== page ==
This is what personality boils down to, according to the psychodynamic theory:
If your defence mechanisms are making you miserable (because, say, they involve you taking drugs or being an insufferable jerk to everyone you meet), then there's some good news and some bad news from Dr Freud:
12-minute video outlining Freud's ideas and introducing Hermann Rorschach and his ink blots, Carl Jung and Freud's followers!
THE OEDIPUS COMPLEX
You don't need to know about the Oedipus Complex for the Exam, but I'll mention it here for those who want to study more widely.
Freud offers an even MORE sophisticated twist on personality. He suggests that the formation of the super-ego (around about age 5) is a very traumatic change for a child. It involves an emotional crisis that Freud calls the Oedipus Complex.
During the Oedipus Complex, each child struggles with their sexual desire for their opposite-sex parent and the feelings of jealousy and fear this produces over their same-sex parent. Children resolve the Oedipus Complex with two defence mechanisms:
Repression is the reason why you don't remember your own Oedipus Complex. Identification is where you get your gender roles from.
The Oedipus Complex is a particularly difficult time and most children don't resolve this conflict perfectly. They remain fixated on one parent or both and the original desire and jealousy/fear keep resurfacing through their lives, but get displaced, projected or sublimated instead.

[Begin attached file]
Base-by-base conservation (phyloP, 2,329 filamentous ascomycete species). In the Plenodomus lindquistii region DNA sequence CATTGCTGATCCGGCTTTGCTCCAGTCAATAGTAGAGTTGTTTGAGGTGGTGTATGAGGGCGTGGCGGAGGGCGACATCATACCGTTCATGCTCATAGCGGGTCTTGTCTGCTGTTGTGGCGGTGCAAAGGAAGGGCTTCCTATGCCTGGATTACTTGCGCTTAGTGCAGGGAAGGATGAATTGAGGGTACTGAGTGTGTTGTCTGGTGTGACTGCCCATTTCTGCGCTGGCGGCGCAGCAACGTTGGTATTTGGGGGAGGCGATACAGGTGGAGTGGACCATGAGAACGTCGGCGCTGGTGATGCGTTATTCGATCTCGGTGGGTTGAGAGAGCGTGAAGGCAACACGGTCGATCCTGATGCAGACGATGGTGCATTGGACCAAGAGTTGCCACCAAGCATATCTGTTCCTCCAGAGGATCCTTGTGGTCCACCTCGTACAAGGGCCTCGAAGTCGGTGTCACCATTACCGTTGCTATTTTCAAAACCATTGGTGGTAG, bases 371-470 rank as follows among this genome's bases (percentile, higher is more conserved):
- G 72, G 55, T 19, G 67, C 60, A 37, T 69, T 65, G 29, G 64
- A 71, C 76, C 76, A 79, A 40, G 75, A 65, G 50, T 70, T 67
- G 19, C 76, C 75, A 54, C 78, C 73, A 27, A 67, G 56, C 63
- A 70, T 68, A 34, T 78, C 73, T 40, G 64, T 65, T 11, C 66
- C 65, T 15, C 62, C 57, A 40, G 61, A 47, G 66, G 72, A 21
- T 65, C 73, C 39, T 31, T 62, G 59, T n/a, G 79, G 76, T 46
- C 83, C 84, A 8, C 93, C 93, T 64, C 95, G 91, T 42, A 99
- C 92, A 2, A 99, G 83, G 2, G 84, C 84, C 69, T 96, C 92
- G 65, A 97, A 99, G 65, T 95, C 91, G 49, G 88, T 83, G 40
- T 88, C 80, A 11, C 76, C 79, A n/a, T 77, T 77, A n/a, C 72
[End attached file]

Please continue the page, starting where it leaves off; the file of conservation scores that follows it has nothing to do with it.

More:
2-minute video describing Freud's discovery of the Oedipus Complex
Freud's theory of the Oedipus Complex was explored in his famous case study of Little Hans, the boy with a phobia of horses. You may wish to study this because it gives a very different explanation of phobias from the one proposed by Watson & Rayner for Little Albert's fear of rats.
APPLYING THE PSYCHODYNAMICS OF PERSONALITY TO REAL LIFE
Psychodynamic theory needs a different approach from most other psychological theories because you can't study the unconscious mind with brain imaging techniques and you can't ask people about their unconscious thoughts with questionnaires. In other words, you can't use psychometric tests.
Projective tests are the different approach. These tests give the respond a chance to "project" feelings from their pre-conscious mind in a way that doesn't allow the conscious mind too much chance to interfere. The idea is, the results give a trained psychoanalyst clues about the unconscious mind behind the scenes.
You can see that Freud's explanations of personality go much deeper than the biological explanations in terms of genes and brain structure: they focus on feelings, relationships and our sense of who we are. But is there any truth to them?
EVALUATING THE PSYCHODYNAMICS OF PERSONALITY